On November 21, 1972, the fourth HEXAGON mission, designated 1204, observed a launch vehicle on pad J2, but it was gone on November 30. The reason the launch vehicle was gone was because it launched on November 23.

The first HEXAGON was launched in mid-June 1971, returning its first set of film on June 20 and its second set on June 26. OAK imagery interpretation reports from this part of the HEXAGON’s mission have not been declassified yet, but if the HEXAGON flew over Tyura-Tam and if the launch range was cloud free—both of which seem likely—then the HEXAGON undoubtedly took photographs of the third N-1 “J vehicle” rocket on its launch pad. That rocket launched on June 26, but quickly experienced problems and disintegrated 48 seconds after liftoff.

According to a newly declassified NPIC report, in summer 1972, between July and September, the third HEXAGON mission imaged Complex J and spotted “little or no change” in the reconstruction effort at the damaged J1 pad. During that time a launch vehicle was moved to the undamaged pad J2 and both transporter/erectors were visible at the northern end of the vehicle assembly building. In a later image one of the transporters was gone, undoubtedly inside the building, but it appeared again during another photographic pass.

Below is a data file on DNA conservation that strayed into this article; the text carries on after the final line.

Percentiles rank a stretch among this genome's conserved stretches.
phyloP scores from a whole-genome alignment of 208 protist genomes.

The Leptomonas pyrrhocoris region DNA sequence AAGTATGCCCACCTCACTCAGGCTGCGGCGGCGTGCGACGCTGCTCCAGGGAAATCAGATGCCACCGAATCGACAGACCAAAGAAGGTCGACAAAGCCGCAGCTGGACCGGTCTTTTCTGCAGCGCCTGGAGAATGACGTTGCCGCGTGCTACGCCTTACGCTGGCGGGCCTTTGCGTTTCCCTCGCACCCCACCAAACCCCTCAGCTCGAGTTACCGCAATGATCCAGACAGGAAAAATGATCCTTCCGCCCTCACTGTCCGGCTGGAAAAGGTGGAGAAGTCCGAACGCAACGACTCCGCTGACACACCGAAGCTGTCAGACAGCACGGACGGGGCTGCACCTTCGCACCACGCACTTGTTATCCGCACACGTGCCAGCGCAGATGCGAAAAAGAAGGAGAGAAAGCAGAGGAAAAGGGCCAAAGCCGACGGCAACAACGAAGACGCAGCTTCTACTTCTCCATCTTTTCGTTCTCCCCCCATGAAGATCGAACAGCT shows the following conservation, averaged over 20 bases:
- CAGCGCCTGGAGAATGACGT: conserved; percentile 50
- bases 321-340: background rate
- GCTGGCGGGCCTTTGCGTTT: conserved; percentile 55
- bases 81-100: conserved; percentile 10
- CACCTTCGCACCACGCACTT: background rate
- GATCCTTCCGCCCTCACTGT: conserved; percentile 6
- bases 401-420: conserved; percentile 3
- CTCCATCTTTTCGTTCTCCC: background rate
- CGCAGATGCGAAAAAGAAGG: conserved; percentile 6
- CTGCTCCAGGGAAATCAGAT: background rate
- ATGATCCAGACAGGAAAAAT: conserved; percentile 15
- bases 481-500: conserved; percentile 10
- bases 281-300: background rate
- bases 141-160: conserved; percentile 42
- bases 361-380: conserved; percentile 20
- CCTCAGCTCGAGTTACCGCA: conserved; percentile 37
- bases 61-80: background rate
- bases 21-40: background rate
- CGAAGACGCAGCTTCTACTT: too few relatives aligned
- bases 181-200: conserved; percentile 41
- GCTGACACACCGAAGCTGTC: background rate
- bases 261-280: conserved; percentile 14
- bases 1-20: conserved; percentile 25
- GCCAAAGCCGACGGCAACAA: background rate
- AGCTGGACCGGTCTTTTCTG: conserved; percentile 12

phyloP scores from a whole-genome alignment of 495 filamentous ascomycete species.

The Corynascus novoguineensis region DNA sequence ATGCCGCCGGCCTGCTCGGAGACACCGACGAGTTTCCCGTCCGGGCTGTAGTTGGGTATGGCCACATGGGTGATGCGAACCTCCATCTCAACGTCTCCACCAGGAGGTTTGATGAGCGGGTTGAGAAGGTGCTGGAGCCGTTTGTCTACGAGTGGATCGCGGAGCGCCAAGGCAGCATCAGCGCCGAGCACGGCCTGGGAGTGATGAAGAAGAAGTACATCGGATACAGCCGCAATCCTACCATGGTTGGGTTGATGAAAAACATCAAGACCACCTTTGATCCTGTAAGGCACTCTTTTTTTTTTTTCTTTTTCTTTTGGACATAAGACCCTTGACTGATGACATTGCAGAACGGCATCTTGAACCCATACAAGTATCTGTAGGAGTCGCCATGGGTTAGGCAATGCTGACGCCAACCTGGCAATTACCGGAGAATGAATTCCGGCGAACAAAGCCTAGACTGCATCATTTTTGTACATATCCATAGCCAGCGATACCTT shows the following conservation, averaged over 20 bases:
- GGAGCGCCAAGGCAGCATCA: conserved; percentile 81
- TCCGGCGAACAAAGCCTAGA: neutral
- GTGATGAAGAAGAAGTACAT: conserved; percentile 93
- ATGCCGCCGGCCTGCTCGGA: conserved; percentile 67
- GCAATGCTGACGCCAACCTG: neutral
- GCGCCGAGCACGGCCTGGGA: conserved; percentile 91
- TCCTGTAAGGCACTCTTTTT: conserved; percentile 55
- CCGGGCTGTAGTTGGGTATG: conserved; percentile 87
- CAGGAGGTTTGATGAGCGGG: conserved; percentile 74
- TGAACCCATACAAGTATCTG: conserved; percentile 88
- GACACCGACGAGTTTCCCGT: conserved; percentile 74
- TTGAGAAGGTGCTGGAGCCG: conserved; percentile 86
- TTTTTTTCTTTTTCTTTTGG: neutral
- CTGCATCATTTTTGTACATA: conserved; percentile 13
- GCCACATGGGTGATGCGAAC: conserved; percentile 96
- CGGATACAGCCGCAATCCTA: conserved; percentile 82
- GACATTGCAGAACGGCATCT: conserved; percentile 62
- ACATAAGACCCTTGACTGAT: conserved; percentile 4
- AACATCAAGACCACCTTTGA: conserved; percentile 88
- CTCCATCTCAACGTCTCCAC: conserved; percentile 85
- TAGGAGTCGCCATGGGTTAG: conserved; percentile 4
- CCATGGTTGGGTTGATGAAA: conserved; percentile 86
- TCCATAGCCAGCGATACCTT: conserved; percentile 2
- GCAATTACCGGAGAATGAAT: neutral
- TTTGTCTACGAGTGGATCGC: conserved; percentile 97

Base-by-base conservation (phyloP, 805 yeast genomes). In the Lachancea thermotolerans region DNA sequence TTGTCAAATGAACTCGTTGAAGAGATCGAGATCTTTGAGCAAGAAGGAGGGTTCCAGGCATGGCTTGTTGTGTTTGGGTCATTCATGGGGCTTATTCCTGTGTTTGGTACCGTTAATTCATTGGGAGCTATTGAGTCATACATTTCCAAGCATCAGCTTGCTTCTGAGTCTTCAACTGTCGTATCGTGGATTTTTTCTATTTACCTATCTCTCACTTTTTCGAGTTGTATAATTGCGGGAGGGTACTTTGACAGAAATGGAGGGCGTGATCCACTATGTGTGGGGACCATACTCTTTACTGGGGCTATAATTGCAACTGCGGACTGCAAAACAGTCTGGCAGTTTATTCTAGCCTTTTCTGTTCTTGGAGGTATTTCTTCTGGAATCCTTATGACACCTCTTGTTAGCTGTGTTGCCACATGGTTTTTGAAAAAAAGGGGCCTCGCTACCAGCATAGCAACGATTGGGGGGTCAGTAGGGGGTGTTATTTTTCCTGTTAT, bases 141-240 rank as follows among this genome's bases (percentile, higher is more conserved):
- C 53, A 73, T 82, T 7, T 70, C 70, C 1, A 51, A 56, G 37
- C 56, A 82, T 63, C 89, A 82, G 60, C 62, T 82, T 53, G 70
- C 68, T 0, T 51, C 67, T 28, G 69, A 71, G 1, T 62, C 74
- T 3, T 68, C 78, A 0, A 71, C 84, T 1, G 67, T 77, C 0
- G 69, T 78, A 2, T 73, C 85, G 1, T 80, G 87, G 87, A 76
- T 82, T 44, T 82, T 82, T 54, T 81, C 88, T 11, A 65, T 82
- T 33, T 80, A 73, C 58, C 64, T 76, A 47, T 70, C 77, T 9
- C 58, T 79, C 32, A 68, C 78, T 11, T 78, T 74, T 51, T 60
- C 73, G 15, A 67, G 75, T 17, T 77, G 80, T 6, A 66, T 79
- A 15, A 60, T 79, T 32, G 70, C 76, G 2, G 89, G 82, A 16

On November 21, 1972, the fourth HEXAGON mission, designated 1204, observed a launch vehicle on pad J2, but it was gone on November 30. “Little or no change was observed in the reconstruction of launch pad J1,” a mission report stated.